What is Digital Twin Technology?
Digital Twin Technology was popular long before the 2020 global coronavirus pandemic accelerated the enterprise adoption of Industry 4.0 initiatives. In fact, the global digital twin market size was valued at USD 2.26 billion in 2017 and is expected to expand at a CAGR of 38.2% from 2018 to 2025, as per Grand View Research. Consequently, businesses are eager to incorporate this technology to improve efficiency and ensure that processes are better serviced, analyzed, and maintained in real-time. So, let’s see the reason behind as to why businesses are seeking such innovative technology.
Although the concept of digital twins was first put forward by David Gelernter’s 1991 book ‘Mirror Worlds,’ with Michael Grieves of the Florida Institute of Technology, it was NASA who first embraced the digital twin concept. It was in a 2010 Roadmap Report, where John Vickers of NASA gave the concept its name. The idea was used to create digital simulations of space capsules and craft for testing.
Afterward in 2017, Gartner named it as one of the Top 10 Strategic Technology Trends stating, “billions of things will be represented by digital twins, a dynamic software model of a physical thing or system.” A year later, Gartner once again named digital twins as a top trend, saying that “with an estimated 21 billion connected sensors and endpoints by 2020, digital twins will exist for billions of things in the near future.”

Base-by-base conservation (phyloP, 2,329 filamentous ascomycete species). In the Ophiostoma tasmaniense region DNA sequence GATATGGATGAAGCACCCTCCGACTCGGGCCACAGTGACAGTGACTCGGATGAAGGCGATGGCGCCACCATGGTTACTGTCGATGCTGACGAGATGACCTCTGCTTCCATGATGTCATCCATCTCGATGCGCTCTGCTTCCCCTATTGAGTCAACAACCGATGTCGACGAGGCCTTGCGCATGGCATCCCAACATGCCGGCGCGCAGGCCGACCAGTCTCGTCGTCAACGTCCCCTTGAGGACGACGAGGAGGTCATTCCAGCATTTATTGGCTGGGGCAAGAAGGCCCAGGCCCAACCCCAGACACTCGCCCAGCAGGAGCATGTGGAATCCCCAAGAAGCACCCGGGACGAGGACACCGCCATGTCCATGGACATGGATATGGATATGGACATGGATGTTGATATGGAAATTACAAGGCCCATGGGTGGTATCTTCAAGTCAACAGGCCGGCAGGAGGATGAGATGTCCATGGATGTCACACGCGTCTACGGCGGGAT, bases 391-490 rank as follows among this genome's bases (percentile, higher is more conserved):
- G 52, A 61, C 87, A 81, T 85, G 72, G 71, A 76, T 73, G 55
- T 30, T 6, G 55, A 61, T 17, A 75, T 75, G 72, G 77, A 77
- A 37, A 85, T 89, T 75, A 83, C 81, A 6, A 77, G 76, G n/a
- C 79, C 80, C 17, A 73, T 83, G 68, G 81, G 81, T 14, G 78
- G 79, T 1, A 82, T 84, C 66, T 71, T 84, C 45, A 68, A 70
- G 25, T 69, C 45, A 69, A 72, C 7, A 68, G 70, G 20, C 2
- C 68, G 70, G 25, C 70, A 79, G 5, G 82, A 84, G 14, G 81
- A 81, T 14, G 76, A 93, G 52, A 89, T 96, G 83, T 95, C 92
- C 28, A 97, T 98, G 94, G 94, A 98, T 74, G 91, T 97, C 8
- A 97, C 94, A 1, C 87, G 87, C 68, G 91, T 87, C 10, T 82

The Definition and Working Methodology
According to networkworld.com, “Digital twins are virtual replicas of physical devices that data scientists and IT pros can use to run simulations before actual devices are built and deployed. They are also changing how technologies such as IoT, AI, and analytics are optimized.”
Essentially, a Digital Twin is a computer program that makes predictions or simulations of a physical object or the system by taking real-world data about that physical object or system as an input.
The life of the digital twin starts with the creation of a mathematical model that simulates the original with specialists in applied mathematics or data sciences studying physics and operating data of physical subject or system. The developers who build digital twins ensure that input from sensors that collect information from the real-world version is available on the virtual computer model. The technology may be used to provide input on a potential product or also to simulate what might happen to a physical version as it is designed as a prototype. The model can be as complicated or as straightforward as you need to decide how exactly the model simulates the actual version. As an expanded technology, digital twins have been extended to include large objects such as constructions, factories, and even cities. As a result, such a setup enables the digital version to replicate what is happening in real-time with the original version and to gain insights into results and associated problems.
Understanding the concept, businesses can implement digital twins into their various applications. These applications of Digital Twins Technology are prominent in manufacturing, healthcare, supply chain, retail, automotive, and many such industries.